#58

Not necessarily. I would have never lost any fat that way! I can’t go hungry so I need to eat at a deficit while being perfectly satiated all day (except maybe right before my meals). It was very, very easy on low-carb (very far from keto). I couldn’t do it on keto, though without lots of extra tricks. But I shouldn’t talk about myself that much.

Satiation and hunger is very, very tricky. I can’t even figure out my own body, sometimes I think I did but there are too many factors. And we aren’t robots, sometimes we need 3000 kcal on a sedentary day (at least me). I can seriously overeat while feeling starved too. But I can eat at a big deficit (for one day so it doesn’t matter I think but still. it’s rare but happens) while stuffing myself as much as I can. Much depends on the food choice and timing.
Really unlucky folks are hungry a lot even at maintenance while doing their best… It probably is easier on keto but not everyone can eat keto and some people are starving (the feeling, not the nutrition) on low-carb food anyway. Some people are odd :slight_smile:

I never noticed metabolism problems due to eating at a calorie deficit and I still don’t know if my regular higher-cal days had a hand in it… It would make sense.
But when we starve, i.e. eat at a too high deficit, it makes perfect sense to the body to slow down metabolism (and therefore start to funtion less well), I think almost everyone knows that. I know cases involving starving too, fat-loss was superb, keeping the fat off was a long term battle even in the super lucky case where it happened and it was a very short term starvation and a very young, quite healthy person so the metabolism could regenerate but it still wasn’t an easy time.

Of course, starving slims down everyone - except the ones who just die before that happens. We can’t make energy from nothing. But some people can live on surprisingly low cal, obviously sacrificing a lot of things in the process, muscles, proper body temperature, proper healing and who knows what, not me. I just know our normal maintenance energy need isn’t wasteful, we need that food to function right though we can get some energy from our body fat when needed. It’s usually not so much when one has little to lose. Sadly, we don’t have a proper mechanism that turns off hunger at the right deficit… Our bodies probably like some nice extra fat mass. Nice for them and the hypothetical famine, not for us. I easily keep my chubbiness on any woe I may willing to do (I hardly gain or lose ever under even remotely normal circumstances) but becoming a slim one…? That’s tough.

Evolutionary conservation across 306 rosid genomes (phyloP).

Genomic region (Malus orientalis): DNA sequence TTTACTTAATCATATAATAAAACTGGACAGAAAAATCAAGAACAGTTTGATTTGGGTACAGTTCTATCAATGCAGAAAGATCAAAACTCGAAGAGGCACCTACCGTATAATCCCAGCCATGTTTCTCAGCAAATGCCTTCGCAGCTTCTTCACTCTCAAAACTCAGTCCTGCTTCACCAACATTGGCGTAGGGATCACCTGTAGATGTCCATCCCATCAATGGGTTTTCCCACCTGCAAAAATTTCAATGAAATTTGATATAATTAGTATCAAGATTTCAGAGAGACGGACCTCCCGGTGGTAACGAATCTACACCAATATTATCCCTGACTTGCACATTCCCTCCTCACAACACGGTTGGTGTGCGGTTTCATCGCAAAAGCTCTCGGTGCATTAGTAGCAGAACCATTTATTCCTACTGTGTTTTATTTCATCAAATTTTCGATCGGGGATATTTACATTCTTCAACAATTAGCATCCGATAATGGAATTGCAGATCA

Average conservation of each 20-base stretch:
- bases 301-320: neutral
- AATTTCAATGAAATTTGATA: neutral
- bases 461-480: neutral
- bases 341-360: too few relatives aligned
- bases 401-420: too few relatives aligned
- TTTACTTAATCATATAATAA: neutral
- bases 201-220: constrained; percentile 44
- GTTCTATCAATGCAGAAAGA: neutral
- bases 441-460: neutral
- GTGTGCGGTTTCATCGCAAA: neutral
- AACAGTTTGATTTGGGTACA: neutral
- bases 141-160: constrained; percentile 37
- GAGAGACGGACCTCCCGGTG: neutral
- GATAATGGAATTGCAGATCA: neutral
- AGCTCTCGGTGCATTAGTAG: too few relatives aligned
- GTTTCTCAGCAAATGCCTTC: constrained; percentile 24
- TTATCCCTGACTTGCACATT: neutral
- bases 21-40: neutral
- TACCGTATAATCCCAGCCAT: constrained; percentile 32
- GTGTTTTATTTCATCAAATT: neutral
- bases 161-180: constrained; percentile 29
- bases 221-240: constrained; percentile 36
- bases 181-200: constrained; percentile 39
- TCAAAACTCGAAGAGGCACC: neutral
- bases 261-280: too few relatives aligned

Many, many of us in this forum experienced that eating much on keto can’t help us to lose fat (after some point. when I started keto, I was already beyond that point). We should figure out how to eat little enough. (Or give it up or gain muscles etc. There are options.)
But we shouldn’t eat too little either (it’s a danger I can easily avoid but many people has a hard time with it).

Oh, calories and calculators… People, calculators have no idea about our energy and protein need at all. Yeah, they use some statistics and it’s some more or less educated guess, it may help people with absolutely no idea - but it may be very, very off. I always laughed at the super tiny numbers I got for maintenance and ate more and lost fat… And how someone can just eat according to calories? I can’t stop when still hungry… Or not to eat when hungry. If my body wants food, it gets food (or something worse happens than being a bit fat. I am a hedonist, I can’t suffer when I can avoid it).
I for one trust my own body WAY better than calculators who has no idea about me. Hey, I can’t even enter my body fat percentage as I don’t know that info. But many calculators don’t even want it. And individual factors and everything… CO is easiest to guess when sedentary but still pretty much impossible. But when some exercise is involved? I can’t even guess mine vaguely then. I just don’t know if some hiking is 800 or 2000 kcal, after all. Even our calorie intake is often impossible to even guess. And our body easily quicken (or slow down if we mess up something) our metabolism… In the end, tracking may be informative and a useful tool but we shouldn’t consider it a reliable one to guide us in our fat-loss journey (if we have that. I have a stalling journey but it’s fun enough). Some of us are simple enough to be an exception I guess, I believe I am one but only because I am not active and my body responds to eating little wonderfully (when I can trick it so it doesn’t throw a temper tantrum to get more food at night).

Soooo… It’s complicated but don’t ever focus on calories too much. I saw people using their tracking unhealthily. And it’s not natural to eat according to calories. Tracking may guide us a bit, I mostly use it to figure out what triggers overeating and what helps, what amount of protein I feel right and satiated but in the end, it’s normal to listen to our body, as long as it works well enough and know enough to do so. Mine is great since I introduced various low-carb styles to it.